The Shrewd Ranger

Road Not Taken is a roguelike videogame. Like other titles in this sub-genre, it embraces permanent death as a primary feature. Under the limitations of a withering life and a fleeting career, the game explores patterns associated with the management of resources.

As the story goes, there is a village that relies on berry-picking for its main production — an activity performed by both the adults and the kids. Sadly, the parents seem to be terrible at keeping an eye on their little ones as they go about their business in the forest. Sons and daughters are lost every year to this cause.

To minimise the death toll, the mayor has decided to seek help from a guild of rangers. Each contract established with one of its members lasts for fifteen years. The ranger would relocate to the village and start the final chapter of his life with the locals.

The forest is a dangerous place, even for a professional. Wild animals lurk, malevolent spirits haunt, and plain bad weather could also become deadly without strategic planning. The ranger has taken on a risky job, and if he doesn’t want his career and life to meet a premature end, he would have to look out for his own safety before being able to save others.

The weather forecast was wrong again.

Consumables play an important role in the ranger’s work; he needs the energy to survive and to press forward. When the going gets tough, he must make do with what could be gathered on the job. A ripe apple, some honey from bees, or even an improvised stew — any smidgen of sustenance helps. If it is obtainable, the ranger should gobble it down there and then, lest the opportunity is lost amid unforgiving conditions.

Back at the village, a different set of resources enter into play. From the mayor comes remuneration in the form of money or rice. Additionally, the ranger may return with a couple of those precious berries from the woods, or even a bunny if he is in luck.

Yet even in owning a sizable house, the ranger has no intention to pile up on his earnings. He isn’t like the foolish farmer who says to himself, “I know! I’ll tear down my barns and build bigger ones. Then I’ll have room enough to store all my wheat and other goods.”1 With roguelike wisdom, the ranger is aware that these perishables are only useful to him right here and now. It is in his best interest to give them away while he lives as tokens of generosity in exchange for the friendship and love of other villagers.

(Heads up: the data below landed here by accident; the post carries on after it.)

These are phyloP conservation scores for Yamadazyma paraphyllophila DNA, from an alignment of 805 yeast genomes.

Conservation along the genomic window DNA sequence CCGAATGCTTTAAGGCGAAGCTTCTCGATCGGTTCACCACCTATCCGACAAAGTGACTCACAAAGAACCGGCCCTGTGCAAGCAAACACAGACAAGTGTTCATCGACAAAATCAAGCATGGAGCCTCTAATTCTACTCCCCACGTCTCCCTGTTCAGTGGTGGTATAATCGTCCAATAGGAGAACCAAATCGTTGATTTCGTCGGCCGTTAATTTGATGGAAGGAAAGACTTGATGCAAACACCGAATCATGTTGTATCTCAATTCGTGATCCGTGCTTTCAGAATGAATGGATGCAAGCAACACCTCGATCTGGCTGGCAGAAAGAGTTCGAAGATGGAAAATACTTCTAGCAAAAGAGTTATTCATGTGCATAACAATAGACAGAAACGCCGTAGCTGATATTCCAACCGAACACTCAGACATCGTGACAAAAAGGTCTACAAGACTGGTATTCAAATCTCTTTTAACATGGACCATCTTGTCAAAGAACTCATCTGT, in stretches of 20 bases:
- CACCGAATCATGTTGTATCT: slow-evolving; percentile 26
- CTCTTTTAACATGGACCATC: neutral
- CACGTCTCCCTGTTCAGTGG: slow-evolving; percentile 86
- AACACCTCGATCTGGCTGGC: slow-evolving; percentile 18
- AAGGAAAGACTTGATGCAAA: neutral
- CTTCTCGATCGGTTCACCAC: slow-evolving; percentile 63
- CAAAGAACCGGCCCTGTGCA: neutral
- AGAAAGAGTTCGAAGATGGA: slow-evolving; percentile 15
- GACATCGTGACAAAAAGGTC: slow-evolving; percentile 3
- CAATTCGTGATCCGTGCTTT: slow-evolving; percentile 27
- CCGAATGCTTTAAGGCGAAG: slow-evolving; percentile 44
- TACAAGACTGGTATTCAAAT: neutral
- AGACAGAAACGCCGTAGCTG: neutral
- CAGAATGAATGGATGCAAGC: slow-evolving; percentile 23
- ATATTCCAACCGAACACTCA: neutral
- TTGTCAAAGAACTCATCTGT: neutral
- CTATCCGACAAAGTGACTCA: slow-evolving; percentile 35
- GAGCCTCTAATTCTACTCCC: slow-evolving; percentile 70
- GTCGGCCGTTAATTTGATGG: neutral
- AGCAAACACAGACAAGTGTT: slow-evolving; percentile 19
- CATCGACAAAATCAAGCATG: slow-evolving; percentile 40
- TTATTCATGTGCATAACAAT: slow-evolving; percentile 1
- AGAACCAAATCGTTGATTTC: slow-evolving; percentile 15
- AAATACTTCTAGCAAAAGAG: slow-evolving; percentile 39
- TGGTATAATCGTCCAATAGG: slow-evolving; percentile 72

From his interactions, the ranger may also receive charms, which are genuine assets that could make a real difference out in the field by enhancing abilities or altering the environment.

At the conclusion of the ranger’s life, these belongings are dispersed. I would imagine that they are entrusted to those who were close to him as keepsakes, reminders of the heroic deeds that brought life to the village. Perhaps a ritual would even be born out of this, echoing the words of a certain saviour: “This is my body given for you; do this in remembrance of me.”2

The succeeding ranger joining the village may uncover a few of these charms at the house, left there by the family of his predecessor. As for the rest, he would have to speak to the neighbouring progenies who have inherited the items of power and heard the tales that surrounded their previous owner. However, they would not give them to the new ranger until he proves worthy both in deed and generosity. And from that point on, the cycle continues, as it had in generations past.

Which road not to take?

On the other hand, the handing down of knowledge from one ranger to the next occurs unconditionally. The Book of Secrets serves as a sacred text for the guild. It starts off empty, but through the contributions of all who have taken up the burden, expands into an encyclopaedic database of the flora and fauna that exist in the forest, and how they relate to one another.

This scientific compilation and its conferment ensure that any ranger would become better at their job than the last guy that donned the uniform. Even if one of them adds nothing but a single entry during his time of service, the input would surely benefit someone down the line.

It is vital to maintain this pattern; as with all truths, the best practice is to preserve them and say, “You have heard me teach things that have been confirmed by many reliable witnesses. Now teach these truths to other trustworthy people who will be able to pass them on to others.”3

Life is short and fragile. Our achievements are finite. Road Not Taken finds meaning in these limitations through presenting examples of how an individual may gather resources, share with others, and build into the future, all the while knowing that his end may just be around the corner.

  1. Luke 12:18 (NLT).
  2. Luke 22:19 (NIV).
  3. 2 Timothy 2:2 (NLT).